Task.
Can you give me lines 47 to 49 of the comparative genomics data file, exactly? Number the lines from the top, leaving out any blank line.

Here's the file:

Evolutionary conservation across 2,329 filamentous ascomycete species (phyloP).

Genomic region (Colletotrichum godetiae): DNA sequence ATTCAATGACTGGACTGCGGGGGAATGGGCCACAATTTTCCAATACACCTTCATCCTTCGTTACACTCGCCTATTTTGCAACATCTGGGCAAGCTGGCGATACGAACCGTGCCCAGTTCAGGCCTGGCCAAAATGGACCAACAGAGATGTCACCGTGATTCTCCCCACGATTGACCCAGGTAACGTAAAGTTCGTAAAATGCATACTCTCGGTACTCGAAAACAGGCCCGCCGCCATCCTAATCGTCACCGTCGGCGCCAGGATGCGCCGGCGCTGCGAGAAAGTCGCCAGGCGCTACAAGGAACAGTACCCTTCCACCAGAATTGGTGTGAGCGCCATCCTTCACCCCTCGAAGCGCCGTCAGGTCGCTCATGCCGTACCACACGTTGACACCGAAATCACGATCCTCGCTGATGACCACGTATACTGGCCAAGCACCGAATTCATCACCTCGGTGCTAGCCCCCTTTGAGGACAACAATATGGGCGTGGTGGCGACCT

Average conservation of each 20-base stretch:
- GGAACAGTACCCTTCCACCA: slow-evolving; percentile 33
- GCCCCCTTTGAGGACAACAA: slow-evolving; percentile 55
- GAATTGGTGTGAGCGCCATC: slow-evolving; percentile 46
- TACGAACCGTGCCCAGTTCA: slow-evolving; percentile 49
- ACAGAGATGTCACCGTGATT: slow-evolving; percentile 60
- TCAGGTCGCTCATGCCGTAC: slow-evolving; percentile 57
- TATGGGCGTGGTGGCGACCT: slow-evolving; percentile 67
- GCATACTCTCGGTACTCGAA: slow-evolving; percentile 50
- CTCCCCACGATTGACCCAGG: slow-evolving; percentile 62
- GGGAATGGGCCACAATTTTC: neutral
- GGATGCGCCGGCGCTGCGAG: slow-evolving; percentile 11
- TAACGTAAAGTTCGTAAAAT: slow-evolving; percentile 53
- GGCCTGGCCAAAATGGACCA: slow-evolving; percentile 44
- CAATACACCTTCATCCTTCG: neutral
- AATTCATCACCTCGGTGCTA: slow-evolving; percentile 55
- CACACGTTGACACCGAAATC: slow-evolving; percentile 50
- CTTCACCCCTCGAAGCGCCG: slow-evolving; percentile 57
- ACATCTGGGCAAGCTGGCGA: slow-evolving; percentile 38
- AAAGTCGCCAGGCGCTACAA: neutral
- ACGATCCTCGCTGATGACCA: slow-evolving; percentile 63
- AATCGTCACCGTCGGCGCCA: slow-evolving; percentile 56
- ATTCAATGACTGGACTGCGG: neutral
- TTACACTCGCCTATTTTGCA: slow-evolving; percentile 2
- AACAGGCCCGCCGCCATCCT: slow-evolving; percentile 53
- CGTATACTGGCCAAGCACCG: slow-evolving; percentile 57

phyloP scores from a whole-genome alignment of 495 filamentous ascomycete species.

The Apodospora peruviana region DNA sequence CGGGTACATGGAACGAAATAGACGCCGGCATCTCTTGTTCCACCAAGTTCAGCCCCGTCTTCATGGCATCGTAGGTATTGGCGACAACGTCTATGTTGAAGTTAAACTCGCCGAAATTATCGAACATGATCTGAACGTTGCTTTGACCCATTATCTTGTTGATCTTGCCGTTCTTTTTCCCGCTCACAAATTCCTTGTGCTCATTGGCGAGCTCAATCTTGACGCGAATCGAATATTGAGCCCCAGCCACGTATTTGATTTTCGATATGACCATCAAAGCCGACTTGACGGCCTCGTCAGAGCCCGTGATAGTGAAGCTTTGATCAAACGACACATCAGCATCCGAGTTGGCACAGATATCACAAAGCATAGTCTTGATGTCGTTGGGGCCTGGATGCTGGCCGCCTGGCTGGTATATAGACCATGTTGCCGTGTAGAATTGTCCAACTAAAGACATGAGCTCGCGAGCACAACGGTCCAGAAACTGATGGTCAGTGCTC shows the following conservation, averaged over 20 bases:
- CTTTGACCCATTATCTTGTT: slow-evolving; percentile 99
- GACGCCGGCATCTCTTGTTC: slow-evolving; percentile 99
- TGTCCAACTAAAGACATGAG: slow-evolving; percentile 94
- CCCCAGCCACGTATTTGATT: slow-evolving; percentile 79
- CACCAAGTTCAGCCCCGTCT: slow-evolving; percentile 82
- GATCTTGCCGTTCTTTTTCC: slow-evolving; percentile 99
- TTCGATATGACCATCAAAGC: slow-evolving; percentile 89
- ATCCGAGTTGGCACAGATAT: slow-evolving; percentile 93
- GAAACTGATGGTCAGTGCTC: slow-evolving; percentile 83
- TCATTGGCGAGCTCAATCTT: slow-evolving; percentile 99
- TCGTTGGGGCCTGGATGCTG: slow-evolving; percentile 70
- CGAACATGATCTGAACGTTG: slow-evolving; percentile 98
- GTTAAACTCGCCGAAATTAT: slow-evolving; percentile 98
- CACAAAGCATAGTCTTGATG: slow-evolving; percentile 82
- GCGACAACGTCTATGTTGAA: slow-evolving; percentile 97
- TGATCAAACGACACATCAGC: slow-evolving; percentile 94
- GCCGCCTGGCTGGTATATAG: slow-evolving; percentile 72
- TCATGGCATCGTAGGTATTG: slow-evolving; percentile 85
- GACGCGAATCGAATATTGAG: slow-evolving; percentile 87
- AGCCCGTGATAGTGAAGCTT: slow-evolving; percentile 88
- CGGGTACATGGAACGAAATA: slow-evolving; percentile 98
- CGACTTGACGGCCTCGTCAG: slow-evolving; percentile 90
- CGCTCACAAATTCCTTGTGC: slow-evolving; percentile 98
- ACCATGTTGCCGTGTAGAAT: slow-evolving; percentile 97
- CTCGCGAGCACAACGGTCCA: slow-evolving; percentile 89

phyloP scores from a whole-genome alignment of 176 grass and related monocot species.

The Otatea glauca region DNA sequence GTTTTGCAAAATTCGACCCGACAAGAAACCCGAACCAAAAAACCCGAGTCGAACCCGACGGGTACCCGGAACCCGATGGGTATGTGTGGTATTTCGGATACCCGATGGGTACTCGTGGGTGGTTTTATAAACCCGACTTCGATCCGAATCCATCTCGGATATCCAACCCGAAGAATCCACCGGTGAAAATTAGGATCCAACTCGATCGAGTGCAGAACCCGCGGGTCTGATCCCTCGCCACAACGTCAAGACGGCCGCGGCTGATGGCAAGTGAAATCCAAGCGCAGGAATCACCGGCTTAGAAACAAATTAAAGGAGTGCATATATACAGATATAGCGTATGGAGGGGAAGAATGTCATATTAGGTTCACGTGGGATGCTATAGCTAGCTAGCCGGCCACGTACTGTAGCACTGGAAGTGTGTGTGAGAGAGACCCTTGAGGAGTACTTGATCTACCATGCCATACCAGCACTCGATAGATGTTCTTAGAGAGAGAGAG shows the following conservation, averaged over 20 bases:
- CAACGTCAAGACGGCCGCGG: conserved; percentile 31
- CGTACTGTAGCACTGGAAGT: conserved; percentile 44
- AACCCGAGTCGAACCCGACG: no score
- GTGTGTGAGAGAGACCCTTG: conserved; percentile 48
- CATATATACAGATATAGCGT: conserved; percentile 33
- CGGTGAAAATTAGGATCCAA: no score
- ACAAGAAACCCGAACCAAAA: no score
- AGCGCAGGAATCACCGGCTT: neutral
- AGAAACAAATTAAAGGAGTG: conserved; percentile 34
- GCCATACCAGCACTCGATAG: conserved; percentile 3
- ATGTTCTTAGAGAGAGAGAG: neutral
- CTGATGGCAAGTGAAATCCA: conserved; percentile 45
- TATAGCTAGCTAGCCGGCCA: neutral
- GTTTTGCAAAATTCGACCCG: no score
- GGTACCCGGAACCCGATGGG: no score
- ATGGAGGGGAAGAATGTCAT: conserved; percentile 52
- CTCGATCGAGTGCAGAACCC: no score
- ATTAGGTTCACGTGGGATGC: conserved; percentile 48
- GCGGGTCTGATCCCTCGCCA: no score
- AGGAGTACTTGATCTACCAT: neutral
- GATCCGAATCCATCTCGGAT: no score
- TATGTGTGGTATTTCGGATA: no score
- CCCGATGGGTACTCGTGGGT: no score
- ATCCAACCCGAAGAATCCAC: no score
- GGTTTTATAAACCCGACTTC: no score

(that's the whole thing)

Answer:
- GCCGCCTGGCTGGTATATAG: slow-evolving; percentile 72
- TCATGGCATCGTAGGTATTG: slow-evolving; percentile 85
- GACGCGAATCGAATATTGAG: slow-evolving; percentile 87